Classification and Discrimination in Models for Ordered Data
Katzur, Alexander Florian; Kamps, Udo (Thesis advisor); Cramer, Erhard (Thesis advisor); Richter, Wolf-Dieter (Thesis advisor)
Aachen / Publikationsserver der RWTH Aachen University (2015) [Dissertation / PhD Thesis]
Page(s): IV, 233 S. : Ill., graph. Darst.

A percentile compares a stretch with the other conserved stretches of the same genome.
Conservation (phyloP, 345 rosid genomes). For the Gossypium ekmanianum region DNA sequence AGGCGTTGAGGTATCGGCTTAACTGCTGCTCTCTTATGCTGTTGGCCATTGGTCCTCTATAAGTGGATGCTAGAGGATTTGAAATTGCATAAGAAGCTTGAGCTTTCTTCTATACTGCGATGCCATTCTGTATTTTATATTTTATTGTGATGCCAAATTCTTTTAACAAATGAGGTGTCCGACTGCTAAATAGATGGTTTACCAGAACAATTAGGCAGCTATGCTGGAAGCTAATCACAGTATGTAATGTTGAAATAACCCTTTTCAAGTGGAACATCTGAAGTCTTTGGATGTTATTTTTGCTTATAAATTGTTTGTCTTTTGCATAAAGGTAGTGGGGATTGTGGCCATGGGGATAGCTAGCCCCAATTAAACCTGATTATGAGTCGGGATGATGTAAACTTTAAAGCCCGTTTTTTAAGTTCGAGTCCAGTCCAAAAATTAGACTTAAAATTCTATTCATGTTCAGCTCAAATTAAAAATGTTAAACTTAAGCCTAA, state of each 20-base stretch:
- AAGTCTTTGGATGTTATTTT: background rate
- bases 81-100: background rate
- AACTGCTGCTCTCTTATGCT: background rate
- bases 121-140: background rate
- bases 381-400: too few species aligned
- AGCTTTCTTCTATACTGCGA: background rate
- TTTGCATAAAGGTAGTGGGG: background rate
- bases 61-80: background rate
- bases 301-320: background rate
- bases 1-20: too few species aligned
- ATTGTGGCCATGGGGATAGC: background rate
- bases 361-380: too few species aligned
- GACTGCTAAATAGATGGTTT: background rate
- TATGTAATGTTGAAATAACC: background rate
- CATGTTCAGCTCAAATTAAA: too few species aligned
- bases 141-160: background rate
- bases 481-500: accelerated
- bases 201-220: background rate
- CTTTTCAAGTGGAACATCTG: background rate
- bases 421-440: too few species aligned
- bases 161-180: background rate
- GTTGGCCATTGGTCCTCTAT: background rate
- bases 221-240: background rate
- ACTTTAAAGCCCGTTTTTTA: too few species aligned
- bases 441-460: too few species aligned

The theory of classification and discrimination has gained major attention in the scientific literature since R. A. Fisher (1936) introduced his well-known discriminant function for a data set of three species of iris. Discrimination aims at separating objects from different classes, and classification at assigning objects with unknown class origin to their respective class, based on an observable vector of characteristics. It is assumed that the number of different classes is known. In probability theory, a common assumption is that each class has a different underlying (multivariate) distribution and that the characteristic vector of an object from one class follows this distribution. This assumption allows to rate the methods of discrimination and of classification by means of the expected costs that are caused by a decision, or, as a special case of that, by means of the probability of misclassification. Throughout this thesis, two classes are considered. The classification rule that minimizes the expected costs is the Bayes procedure, and the corresponding discriminant function that separates the two classes is the ratio of the densities of the underlying distributions. In this thesis, methods of discrimination as well as of classification are analyzed for advanced models of ordered data, particularly for sequential order statistics (SOSs) with known baseline distribution, but the given results may also be interpreted in terms of generalized order statistics and the Pfeifer record model with known baseline distribution. These models of ordered data are useful in many practical applications, e.g., when it comes to the modelling of component or machine failure times, or of records in sports. The thesis makes frequent use of the fact that the distribution of the first r SOSs with known baseline distribution forms an exponential family in the model parameters. Consequently, several methods and results are at first presented for general exponential families and then applied to SOSs. In various cases, the special structure of SOSs allows for further inference, especially concerning exact distributional results. The Bayes classification procedure and its expected costs are analyzed, when the underlying distributions of the classes are members of the same exponential family. Especially, in the case of SOSs, a closed form expression for those expected costs is provided, based on the hypoexponential distribution. In the case of unknown class a-priori probabilities, a bisection algorithm is stated to obtain the minimax procedure. Furthermore, some methods of classification are proposed, each based on a divergence measure. In the case of SOSs, several results regarding those methods are proven and, additionally, a simulation study is provided to get an impression of the performance of these classification procedures. As a by-product, an assertion regarding the quantiles of the gamma distribution is obtained. Moreover, a classification procedure, when each class has an underlying set of distributions rather than only one distribution, is proposed. It is assumed here that those distributions form a left-sided Kullback-Leibler ball. In this context, minimal enclosing Kullback-Leibler balls of a set of distributions that are members of the same exponential family are analyzed. Several illustrations and a simulation study are provided, to rate the performance of the method, when the underlying exponential family is the model of SOSs. Furthermore, an interesting connection between the minimal enclosing left-sided Kullback-Leibler ball of several distributions and a generalized Chernoff information between those distributions is shown. The scenario, where the parameters of the underlying distributions of the classes are unknown and are therefore replaced by their maximum likelihood estimates, is investigated as well. In the model of SOSs, prior information on the ordering of the unknown parameters is used to construct modified classification rules. The performance of those rules is again analyzed by means of a simulation study. Moreover, the clustering of so far unclassified data, with underlying distributions that originate from the same exponential family, is examined. Clustering approaches for exponential families have gained major attendance in the fields of speech or image recognition. Several known results are transferred to the setting of this thesis and analyzed for SOSs. For example an agglomerative hierarchical clustering approach for the model of SOSs is provided and the mixture maximum likelihood approach is discussed briefly. Finally, some tests for class membership for SOSs are introduced. This thesis furthermore provides a relationship between SOSs and a sub model of multivariate normal distributions.